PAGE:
Snapshot of 2019 findings
In 2019, corporate leaders say that reputation has become more important — but it’s harder to manage than any other form of risk.
Integrity and quality of products and services are now regarded as the top drivers of a good reputation in Australasian organisations.
And customer dissatisfaction has become the most significant trigger for reputation risk.
Download the full report for detailed findings and analysis.
Reputation has become more important – but it's also getting harder to manage.
Almost universally, organisations agree that corporate reputation is a primary asset. The consensus is also that reputational risks have increased in the last three years, particularly for large organisations, and that it's the hardest form of risk to manage. Our research identified three key factors as playing the biggest role in exacerbating a crisis and wreaking damage on organisational and personal reputation; unstructured and poor communication, inauthentic demeanor by executives and lack of ownership of issues.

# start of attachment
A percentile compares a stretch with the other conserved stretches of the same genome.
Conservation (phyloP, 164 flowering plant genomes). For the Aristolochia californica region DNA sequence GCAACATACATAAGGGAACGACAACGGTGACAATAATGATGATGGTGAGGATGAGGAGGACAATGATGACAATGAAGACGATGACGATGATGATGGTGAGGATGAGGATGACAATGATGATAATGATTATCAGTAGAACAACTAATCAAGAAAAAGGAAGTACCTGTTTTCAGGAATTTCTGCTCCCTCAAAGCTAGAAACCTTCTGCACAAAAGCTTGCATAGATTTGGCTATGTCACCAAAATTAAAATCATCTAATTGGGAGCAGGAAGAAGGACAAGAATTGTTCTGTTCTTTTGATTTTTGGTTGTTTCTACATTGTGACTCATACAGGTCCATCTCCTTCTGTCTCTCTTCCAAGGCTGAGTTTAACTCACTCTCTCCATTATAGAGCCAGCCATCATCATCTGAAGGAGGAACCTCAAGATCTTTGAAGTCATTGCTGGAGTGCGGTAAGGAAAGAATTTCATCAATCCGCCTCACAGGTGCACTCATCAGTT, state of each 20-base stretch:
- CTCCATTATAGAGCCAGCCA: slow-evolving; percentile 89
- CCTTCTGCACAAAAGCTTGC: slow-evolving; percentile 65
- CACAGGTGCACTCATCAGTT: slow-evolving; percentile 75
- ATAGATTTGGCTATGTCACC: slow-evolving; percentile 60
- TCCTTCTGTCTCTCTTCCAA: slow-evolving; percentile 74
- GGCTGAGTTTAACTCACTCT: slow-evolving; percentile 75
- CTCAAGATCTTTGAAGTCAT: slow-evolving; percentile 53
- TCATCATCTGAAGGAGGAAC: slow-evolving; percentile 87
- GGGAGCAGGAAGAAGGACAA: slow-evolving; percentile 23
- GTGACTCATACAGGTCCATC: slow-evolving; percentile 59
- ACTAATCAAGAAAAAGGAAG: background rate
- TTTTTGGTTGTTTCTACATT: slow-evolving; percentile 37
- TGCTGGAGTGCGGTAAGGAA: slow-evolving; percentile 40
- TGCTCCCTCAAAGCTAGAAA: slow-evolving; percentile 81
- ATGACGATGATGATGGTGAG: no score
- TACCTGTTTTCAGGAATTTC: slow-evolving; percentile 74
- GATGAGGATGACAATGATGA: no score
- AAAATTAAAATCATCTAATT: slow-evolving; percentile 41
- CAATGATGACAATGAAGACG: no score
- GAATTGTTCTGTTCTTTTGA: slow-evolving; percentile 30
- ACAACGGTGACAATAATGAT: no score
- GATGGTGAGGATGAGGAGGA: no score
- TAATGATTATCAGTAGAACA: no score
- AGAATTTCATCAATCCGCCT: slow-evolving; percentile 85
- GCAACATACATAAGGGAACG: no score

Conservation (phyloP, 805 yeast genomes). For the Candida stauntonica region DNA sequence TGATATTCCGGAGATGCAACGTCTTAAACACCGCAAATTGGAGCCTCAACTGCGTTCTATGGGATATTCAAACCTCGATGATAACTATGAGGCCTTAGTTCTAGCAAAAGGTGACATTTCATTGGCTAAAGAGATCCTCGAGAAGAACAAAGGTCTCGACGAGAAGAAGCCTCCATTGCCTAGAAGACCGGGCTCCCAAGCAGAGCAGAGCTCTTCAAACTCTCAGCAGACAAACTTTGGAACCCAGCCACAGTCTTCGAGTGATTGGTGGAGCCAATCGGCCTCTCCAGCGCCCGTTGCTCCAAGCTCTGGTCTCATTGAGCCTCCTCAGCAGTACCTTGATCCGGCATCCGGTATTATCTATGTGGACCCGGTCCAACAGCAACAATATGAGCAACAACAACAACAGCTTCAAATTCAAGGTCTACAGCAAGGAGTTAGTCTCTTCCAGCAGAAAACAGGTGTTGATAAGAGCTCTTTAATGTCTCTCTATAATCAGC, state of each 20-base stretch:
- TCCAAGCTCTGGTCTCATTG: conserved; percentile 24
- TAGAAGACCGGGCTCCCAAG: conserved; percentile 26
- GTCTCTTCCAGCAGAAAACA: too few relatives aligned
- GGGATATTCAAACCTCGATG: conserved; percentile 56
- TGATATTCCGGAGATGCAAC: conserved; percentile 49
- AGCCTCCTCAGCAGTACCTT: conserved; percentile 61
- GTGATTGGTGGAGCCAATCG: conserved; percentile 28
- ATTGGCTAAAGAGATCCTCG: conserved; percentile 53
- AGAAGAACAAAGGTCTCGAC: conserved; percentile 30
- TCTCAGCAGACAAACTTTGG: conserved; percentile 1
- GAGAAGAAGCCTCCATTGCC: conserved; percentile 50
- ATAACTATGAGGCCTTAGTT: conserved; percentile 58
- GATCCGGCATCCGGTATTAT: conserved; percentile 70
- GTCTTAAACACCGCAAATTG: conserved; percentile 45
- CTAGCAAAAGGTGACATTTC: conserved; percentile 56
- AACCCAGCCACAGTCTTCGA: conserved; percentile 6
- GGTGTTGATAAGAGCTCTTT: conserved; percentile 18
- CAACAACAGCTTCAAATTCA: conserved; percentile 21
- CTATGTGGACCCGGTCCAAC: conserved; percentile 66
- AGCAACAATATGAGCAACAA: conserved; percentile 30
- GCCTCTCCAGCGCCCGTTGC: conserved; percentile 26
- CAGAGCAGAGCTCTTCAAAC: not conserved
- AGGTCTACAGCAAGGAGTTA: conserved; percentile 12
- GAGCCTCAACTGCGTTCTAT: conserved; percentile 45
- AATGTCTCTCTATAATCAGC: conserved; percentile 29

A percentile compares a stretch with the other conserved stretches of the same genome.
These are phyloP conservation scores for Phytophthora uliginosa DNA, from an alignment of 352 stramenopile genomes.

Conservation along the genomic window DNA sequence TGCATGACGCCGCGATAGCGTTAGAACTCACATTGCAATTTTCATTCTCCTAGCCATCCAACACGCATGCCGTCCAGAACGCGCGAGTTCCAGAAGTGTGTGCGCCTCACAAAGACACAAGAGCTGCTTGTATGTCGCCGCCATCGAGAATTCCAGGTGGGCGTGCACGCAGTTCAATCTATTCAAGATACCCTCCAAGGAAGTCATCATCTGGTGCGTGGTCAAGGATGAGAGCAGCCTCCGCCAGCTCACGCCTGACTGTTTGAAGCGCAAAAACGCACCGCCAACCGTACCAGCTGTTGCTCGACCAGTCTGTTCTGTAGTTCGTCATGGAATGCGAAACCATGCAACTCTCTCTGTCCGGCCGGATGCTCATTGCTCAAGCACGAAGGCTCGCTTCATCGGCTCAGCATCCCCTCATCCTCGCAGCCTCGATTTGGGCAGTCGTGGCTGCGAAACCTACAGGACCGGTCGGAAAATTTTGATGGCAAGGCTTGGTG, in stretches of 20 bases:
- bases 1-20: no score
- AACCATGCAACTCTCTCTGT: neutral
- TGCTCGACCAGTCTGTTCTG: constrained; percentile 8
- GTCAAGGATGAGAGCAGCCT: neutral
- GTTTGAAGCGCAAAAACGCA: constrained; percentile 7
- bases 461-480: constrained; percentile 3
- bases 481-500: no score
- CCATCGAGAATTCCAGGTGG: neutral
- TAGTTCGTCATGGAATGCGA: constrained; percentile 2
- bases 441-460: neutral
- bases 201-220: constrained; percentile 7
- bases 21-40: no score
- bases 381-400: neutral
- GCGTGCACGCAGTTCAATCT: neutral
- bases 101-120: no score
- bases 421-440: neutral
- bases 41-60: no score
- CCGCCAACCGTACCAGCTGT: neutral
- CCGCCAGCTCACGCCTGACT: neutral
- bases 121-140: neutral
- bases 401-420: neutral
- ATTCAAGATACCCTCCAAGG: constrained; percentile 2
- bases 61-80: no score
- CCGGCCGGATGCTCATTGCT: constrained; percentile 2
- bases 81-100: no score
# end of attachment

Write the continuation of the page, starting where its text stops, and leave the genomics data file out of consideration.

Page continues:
"Increasingly leaders are expected to step up and take a stand on social and environmental issues."
What drives a positive reputation?
Across Australasia, the top two drivers of good reputation were identified as integrity and quality of products and services. In Australia, leadership rose in importance, moving from eighth to third place. In New Zealand, business leaders placed a greater emphasis on transparency, which took the third place.
"Over 30% of organisations do not have a crisis communications plan. Of those who do, one in three executives are not confident in using it."
What triggers a crisis?
While some factors remain constant, when it comes to keeping corporate eyes and ears open for potential triggers, organisations cannot take anything for granted. This year, customer dissatisfaction has become the most significant trigger in both New Zealand and Australia. Looking to the future, data privacy and cyber issues are the top risks on the horizon.
Download the full report for full analysis, including who is most trusted in a crisis and why, what makes a good leader in a crisis, where organisations are investing in the future and what our respondents thought were the best and worst examples of reputation management in 2018.
Approach and methodology
The Reputation Reality survey sought the opinions of 253 people between 11 October 2018 and 4 December 2018 - from senior leaders and board members to senior executives and senior managers in the private and public sectors. This, our 6th survey, is considerably larger than previous research, with 108 more participants.